Genome research to save biodiversity

world first IPBES Status Report Over biodiversity in 2019 was an uproar. The 1,500-page report showed the global community for the first time how biodiversity has changed dramatically over the past few decades and what causes it. However, the IPBES report only covers species that have already been scientifically described. 80% are still undiscovered despite extensive research. In addition: even with known species, it is often difficult to differentiate and knowledge about them is incomplete. That should change with the start of the European Union Project “Genomics of Biodiversity in Europe” (BGE) is now changing as soon as possible.

DNA coding and genome sequencing as keys

A total of 33 of the most important organizations in the field of biodiversity research and genomics in Europe are represented in the BGE Consortium, including five institutions from Germany such as the Leibniz Institute for Analysis of Biodiversity Change (LIB). With the help of two major areas of genomics, research into global biodiversity will have to be accelerated many times over, and environmental science and policy will be fundamentally changed on an equal footing.

The new project based on DNA data is based on DNA bar coding and genome sequencing. Genetic bar coding is the technology of the future for capturing global biodiversity. A barcode can be used to distinguish between different types. In turn, genome sequencing makes it possible to identify and identify genes and other features of the genome, thereby creating a comparative “map” of the code that makes up each organism.

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A quantum leap in European genome research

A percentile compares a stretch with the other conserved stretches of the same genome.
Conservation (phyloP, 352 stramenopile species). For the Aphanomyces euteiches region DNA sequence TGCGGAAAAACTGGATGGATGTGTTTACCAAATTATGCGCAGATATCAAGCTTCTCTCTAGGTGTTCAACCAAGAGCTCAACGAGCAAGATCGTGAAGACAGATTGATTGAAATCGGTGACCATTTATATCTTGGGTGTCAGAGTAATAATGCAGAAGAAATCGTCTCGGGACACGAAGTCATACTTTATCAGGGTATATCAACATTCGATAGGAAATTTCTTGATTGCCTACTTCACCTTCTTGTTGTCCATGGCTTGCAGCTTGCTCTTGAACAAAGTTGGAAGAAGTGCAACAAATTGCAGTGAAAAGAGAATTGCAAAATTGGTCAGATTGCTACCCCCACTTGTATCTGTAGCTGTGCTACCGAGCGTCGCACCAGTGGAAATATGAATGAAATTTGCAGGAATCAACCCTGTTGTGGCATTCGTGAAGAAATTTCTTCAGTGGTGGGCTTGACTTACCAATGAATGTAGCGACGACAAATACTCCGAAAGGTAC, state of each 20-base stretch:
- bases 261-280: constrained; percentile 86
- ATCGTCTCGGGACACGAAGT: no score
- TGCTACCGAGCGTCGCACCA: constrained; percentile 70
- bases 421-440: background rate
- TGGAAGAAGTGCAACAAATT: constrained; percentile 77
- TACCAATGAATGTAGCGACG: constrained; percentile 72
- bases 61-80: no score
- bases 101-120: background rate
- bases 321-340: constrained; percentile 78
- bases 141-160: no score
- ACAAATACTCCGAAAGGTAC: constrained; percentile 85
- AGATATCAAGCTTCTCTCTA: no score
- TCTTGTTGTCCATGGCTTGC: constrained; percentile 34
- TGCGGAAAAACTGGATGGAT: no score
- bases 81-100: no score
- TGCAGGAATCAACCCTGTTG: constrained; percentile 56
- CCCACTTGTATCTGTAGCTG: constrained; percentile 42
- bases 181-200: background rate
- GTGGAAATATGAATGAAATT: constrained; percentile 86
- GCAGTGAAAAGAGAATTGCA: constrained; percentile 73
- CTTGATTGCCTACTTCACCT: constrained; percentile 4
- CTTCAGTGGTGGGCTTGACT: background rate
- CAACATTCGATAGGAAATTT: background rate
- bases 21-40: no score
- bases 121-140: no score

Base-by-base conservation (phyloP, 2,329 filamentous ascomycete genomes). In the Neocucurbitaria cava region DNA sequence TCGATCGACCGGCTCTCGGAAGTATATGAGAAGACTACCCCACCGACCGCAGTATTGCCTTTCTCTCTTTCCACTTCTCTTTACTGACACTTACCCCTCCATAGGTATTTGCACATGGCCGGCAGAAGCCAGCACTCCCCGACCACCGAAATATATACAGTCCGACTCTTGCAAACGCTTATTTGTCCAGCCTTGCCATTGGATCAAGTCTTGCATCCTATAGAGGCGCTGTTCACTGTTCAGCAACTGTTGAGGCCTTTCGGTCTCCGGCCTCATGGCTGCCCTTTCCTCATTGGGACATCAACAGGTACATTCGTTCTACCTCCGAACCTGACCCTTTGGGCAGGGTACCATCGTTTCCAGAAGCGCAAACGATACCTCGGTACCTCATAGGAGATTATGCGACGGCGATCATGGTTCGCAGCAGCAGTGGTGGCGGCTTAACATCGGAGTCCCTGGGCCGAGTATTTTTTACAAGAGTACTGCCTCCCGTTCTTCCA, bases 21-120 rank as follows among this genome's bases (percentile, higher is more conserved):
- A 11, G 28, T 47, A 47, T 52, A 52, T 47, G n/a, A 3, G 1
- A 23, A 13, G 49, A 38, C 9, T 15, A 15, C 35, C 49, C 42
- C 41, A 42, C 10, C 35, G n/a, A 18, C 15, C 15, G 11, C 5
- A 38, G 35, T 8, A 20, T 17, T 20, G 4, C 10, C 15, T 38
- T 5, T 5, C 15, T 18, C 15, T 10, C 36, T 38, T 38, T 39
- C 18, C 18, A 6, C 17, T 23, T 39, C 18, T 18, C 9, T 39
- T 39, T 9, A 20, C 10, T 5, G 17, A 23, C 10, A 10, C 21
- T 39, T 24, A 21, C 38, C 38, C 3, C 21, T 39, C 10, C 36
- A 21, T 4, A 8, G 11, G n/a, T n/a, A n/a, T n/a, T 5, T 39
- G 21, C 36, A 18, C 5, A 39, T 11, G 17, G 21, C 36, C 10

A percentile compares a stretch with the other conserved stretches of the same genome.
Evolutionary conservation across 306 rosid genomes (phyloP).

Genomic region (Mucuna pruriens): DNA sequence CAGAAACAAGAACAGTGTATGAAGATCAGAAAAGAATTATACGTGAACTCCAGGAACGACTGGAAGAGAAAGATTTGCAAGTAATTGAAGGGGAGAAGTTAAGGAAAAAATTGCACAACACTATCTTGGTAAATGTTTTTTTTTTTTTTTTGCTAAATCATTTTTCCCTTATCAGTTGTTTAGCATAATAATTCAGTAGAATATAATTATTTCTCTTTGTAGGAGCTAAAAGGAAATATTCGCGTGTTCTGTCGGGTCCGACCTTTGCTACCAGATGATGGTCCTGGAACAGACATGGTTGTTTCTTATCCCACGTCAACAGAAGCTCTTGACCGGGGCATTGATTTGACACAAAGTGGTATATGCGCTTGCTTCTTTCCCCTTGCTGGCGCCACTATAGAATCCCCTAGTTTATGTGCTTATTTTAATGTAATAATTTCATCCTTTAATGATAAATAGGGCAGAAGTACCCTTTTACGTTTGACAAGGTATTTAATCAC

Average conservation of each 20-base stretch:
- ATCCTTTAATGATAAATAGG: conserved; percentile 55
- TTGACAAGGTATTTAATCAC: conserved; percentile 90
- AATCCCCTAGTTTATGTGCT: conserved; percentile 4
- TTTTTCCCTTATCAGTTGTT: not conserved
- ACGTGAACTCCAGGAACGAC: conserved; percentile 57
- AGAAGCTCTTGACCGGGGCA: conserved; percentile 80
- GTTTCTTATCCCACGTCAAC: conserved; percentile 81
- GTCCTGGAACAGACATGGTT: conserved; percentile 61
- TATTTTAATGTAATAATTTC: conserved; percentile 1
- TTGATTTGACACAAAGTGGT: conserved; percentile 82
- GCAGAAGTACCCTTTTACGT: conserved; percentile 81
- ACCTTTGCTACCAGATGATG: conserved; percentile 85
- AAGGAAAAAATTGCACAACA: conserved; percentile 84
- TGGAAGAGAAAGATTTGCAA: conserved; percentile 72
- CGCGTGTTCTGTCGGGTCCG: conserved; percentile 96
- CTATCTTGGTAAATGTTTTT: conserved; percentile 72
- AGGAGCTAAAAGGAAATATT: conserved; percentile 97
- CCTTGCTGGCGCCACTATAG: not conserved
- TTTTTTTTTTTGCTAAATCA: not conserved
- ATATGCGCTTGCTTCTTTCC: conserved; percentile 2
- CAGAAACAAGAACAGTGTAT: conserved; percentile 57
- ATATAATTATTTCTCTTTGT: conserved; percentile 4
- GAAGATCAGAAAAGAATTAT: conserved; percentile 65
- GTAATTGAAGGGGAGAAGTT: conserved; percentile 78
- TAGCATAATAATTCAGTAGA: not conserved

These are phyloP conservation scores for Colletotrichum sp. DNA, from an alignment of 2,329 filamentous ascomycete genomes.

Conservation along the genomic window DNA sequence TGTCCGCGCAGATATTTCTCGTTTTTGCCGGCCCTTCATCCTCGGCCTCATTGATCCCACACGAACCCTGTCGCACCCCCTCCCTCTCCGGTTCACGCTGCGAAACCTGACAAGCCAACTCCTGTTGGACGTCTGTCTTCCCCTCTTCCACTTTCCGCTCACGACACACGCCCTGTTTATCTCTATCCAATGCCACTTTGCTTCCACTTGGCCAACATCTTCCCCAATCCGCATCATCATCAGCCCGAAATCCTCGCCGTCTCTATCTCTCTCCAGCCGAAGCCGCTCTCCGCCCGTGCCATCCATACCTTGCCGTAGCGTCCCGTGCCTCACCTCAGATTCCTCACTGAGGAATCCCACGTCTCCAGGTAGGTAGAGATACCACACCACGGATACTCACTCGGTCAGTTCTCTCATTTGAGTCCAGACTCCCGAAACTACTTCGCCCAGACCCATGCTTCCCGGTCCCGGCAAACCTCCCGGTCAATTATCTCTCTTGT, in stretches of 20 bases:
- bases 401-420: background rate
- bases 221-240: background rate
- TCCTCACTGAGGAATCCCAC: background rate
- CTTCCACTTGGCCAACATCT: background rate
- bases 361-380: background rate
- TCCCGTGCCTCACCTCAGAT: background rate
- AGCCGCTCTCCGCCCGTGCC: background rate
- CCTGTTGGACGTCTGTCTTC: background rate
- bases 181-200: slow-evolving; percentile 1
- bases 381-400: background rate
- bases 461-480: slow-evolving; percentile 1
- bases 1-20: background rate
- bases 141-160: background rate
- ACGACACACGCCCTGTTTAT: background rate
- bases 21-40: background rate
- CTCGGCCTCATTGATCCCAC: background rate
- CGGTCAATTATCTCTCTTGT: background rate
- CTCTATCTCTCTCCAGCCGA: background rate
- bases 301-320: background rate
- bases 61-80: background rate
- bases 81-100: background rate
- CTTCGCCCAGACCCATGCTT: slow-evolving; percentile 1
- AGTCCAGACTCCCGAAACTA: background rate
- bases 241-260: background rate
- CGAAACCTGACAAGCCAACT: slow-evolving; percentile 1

The project brings together experts from the BIOSCAN European Strand-DNA Coding Project* and the ERGA* Genome Sequencing Initiative. They are part of the International Barcode of Life and the Earth BioGenome Project. In the coming years, researchers will intensively devote themselves to assessing biodiversity, the interaction of species, and environmental changes. The consortium aims to make a ‘quantum leap’ in the use of genomics in Europe, thus creating the potential to generate important information about ecosystems much faster in a shorter time.

Says Astrid Bohn, Head of Comparative Genomics (vertebrates) and Project Director of the ERGA Initiative at the König-Bonn Museum of the Leibniz Institute for the Analysis of Biodiversity Change (LIB). “One of our central tasks at LIB is to contribute to our research to understand biological systems, species interaction, and environmental changes.”

Millions for biodiversity research

The European Biogenomics Biodiversity Project in Europe will be co-financed by the European Union through the Horizon Europe Program and the Governments of the United Kingdom and Switzerland in the amount of €21 million until 2026.


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